The seven-point checklist for setting up a business

When you’re in the process of setting up a business, there are one hundred and one things to think about. Having a comprehensive business plan in place can help you to visualise the path to success. Splitting this plan into smaller steps can make the process easier and less daunting to tackle. This seven-point checklist

The post The seven-point checklist for setting up a business appeared first on Small Business.

Source: SmallBizUK

UK professionals reveal why their job search is stressing them out

National Stress Awareness Day is upon us, and a recent study has revealed that the majority of the nation’s workers (84.6 per cent) admit that looking for a new job always or frequently makes them feel stressed. That’s according to a recent survey from CV-Library which also finds 83.5 per cent of professionals believe that

The post UK professionals reveal why their job search is stressing them out appeared first on Small Business.

Source: SmallBizUK

Charting the course of sustainability in business, from the 1960s to today

Business has come a long way since the middle of the century, becoming less reactive and more proactive in its approach to social and environmental issues

Today’s businesses are under the spotlight like never before. They are expected to play a leading role in fighting climate change, achieving globally agreed sustainable development goals, and ensuring that 9 billion people can live well on the planet by 2050. Progressive businesses are widening their focus beyond profit, to consider how they can create value in society and thrive in the future.

It hasn’t always been this way. So how has the concept of sustainability in business evolved?

Continue reading…
Source: Guardian

Detailed guide: How to complete your statutory notice return

If you’ve received a notice under Schedule 23 of the Finance Act 2011 or Section 887 of the Income Tax Act 2007, you’re legally obliged to send HM Revenue and Customs (HMRC) the information specified in the notice. The notice explains:

  • your legal obligation
  • the type of information HMRC requires from you
  • when must provide the information to HMRC

About the template

You must send your return to HMRC on a spreadsheet using the appropriate reporting template. Follow the guidance below and the notes linked to the headings in the reporting template:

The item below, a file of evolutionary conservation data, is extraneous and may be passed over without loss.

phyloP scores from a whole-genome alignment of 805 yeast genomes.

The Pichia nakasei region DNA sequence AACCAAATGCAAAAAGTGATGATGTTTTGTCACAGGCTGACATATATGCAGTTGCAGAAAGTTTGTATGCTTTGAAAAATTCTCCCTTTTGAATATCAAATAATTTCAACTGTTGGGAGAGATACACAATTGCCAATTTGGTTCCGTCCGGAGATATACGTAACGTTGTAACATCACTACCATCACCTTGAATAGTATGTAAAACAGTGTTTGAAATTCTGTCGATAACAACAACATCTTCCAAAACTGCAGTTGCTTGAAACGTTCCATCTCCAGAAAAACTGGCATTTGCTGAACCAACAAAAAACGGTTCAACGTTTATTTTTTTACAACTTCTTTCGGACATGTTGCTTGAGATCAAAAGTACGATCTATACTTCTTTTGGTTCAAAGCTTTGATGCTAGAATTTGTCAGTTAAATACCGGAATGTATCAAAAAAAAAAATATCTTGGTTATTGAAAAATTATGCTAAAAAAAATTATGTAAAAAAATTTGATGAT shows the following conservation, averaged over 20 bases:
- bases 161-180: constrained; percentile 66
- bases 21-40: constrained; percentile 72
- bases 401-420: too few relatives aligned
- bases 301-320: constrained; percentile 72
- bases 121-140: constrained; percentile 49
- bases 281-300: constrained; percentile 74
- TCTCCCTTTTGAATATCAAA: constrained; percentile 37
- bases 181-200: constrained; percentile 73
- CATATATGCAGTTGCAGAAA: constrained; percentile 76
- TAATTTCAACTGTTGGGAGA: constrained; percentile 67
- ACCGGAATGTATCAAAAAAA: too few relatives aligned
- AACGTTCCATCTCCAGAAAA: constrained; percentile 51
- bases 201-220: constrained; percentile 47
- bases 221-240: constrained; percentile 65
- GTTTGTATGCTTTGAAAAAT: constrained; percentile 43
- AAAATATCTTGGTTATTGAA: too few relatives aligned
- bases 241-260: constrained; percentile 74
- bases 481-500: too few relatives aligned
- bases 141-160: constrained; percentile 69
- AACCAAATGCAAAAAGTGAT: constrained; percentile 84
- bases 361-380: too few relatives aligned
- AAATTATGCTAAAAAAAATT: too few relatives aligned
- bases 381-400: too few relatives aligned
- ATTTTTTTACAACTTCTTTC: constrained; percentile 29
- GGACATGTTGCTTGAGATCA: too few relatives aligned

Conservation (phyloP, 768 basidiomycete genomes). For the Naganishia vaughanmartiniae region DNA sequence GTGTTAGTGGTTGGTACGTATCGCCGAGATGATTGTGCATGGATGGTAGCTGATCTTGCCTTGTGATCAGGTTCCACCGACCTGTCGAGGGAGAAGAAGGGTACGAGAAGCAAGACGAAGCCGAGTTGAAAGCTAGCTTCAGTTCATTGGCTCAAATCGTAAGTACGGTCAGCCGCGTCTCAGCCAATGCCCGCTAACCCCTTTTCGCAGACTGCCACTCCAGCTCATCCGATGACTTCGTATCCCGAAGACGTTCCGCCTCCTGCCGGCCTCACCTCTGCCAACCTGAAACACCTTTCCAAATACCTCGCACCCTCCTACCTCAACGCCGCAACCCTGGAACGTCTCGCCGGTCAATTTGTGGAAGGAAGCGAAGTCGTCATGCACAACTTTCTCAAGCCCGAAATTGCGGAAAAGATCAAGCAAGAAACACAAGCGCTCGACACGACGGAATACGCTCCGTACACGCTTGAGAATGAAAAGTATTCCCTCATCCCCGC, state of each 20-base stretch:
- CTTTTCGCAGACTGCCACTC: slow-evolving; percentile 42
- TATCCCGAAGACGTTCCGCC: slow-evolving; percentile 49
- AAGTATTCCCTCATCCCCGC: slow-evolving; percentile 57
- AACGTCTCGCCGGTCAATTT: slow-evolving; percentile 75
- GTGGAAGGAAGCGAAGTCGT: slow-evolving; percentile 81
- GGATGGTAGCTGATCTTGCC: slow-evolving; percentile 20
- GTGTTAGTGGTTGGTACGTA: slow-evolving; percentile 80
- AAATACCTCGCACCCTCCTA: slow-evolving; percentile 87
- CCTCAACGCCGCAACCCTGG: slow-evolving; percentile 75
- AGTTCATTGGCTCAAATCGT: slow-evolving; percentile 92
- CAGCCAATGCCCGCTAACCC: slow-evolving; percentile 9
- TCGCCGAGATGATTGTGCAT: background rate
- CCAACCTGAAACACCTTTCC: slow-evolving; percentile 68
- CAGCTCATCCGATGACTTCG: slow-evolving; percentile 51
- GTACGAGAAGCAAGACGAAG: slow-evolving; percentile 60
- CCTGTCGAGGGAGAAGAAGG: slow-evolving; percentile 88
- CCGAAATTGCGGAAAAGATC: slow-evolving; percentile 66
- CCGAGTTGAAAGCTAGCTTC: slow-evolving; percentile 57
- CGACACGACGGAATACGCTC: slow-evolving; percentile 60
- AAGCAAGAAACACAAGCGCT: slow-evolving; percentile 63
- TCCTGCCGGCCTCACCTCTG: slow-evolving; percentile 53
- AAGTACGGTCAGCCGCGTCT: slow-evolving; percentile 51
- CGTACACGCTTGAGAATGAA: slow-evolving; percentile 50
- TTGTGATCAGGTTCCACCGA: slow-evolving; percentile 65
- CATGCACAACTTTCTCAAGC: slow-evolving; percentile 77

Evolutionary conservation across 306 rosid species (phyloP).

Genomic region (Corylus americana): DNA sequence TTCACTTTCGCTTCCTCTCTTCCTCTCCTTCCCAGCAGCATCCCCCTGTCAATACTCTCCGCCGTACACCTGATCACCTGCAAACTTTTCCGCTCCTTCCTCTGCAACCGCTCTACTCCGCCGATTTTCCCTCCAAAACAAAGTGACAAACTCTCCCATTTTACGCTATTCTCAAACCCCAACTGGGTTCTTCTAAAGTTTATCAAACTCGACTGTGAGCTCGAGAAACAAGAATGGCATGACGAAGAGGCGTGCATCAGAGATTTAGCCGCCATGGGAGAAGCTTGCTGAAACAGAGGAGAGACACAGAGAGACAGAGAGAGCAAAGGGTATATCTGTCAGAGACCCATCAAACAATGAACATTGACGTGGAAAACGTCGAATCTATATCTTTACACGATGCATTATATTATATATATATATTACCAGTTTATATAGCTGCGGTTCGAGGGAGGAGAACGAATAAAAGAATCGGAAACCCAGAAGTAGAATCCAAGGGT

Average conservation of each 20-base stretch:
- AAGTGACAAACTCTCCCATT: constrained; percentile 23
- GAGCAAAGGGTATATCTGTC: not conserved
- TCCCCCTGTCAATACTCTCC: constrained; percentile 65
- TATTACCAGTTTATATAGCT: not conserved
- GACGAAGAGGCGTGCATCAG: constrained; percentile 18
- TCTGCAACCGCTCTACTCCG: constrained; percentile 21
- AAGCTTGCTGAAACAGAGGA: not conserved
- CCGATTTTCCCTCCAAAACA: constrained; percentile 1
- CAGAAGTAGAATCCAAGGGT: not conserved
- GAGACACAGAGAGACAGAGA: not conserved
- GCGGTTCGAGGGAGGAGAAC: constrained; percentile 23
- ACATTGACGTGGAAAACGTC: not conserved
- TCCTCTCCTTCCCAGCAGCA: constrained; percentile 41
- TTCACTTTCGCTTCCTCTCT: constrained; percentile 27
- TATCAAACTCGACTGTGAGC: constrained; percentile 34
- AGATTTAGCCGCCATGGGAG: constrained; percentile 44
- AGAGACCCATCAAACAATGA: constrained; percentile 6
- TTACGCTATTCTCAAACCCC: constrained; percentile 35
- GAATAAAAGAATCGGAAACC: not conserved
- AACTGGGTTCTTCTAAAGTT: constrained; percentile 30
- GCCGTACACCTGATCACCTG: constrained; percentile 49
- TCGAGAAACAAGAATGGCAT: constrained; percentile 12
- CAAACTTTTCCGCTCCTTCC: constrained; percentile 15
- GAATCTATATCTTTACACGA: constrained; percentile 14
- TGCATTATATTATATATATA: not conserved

• only submit your return using the original template downloaded from our website
  • don’t copy the template contents onto a blank excel spread sheet
  • don’t add, delete or alter the sheets, tabs, rows or columns within the template
  • only update the relevant fields for completing your information

How to use the template

  1. Open the spreadsheet template.
  2. Save the spreadsheet to your computer using the filename provided in your notice (we can only process spreadsheets with xls or xlsx file extensions).
  3. Use the saved spreadsheet to compile your return.

Completing your spreadsheet template

You shouldn’t change heading names or the order of columns. It’s important to follow the template. Don’t add or delete any columns. If you don’t have data to put into a column leave it blank.

Spreadsheets must not exceed 65,000 rows. If your return exceeds 65,000 rows, split your return into separate spreadsheets. Create individual files, and don’t use multiple tabs in your workbook.

What format to use

Make sure you don’t use ‘lowercase l’ for 1 or ‘capital O’ for zero. When entering numbers:

  • use the digits 0 to 9 only
  • use a full stop as a decimal point where appropriate
  • don’t include commas, spaces or currency symbols within figures

Currency codes

Enter a code for each amount to identify the appropriate currency. These currency codes are recognised internationally, commonly used currency codes are:

  • UK sterling – GBP
  • euro – EUR
  • United States dollar – USD
  • Canadian dollar – CAD
  • Australian dollar – AUD

There is also a full list of currency codes. If the currency code column in your return is blank, HMRC will assume that the amounts are in UK sterling.

Completion rules

All of the following instructions will apply when completing your template, unless they are mentioned in a specific heading below.

1. Show the total amount paid to each recipient for the year, for the service they provided. Don’t show individual payments or subtotals. Where a payee provides several different services show the total amount paid for the year as a separate entry for each service provided.

2. If you paid the service provider through an agency:

  • show the service provider’s name in the ‘Name’ field
  • show the agency’s address in the ‘Address’ fields
  • enter ‘Y’ in the ‘Paid via Agency?’ field

3. Unless specified, payees include anyone you’ve made a payment for a service to, such as partnerships and trusts. This includes UK and non-UK residents.

4. Show the total amount paid for the year to each investor – don’t show individual payments or subtotals.
In the column headed ‘payment description’ show the following wording for each entry: ‘credit union interest or dividend’.

5. Show a ‘payment description’ for each payee, this must be a meaningful description of the service provided by each recipient. For example, ‘design consultancy’ or ‘IT services’.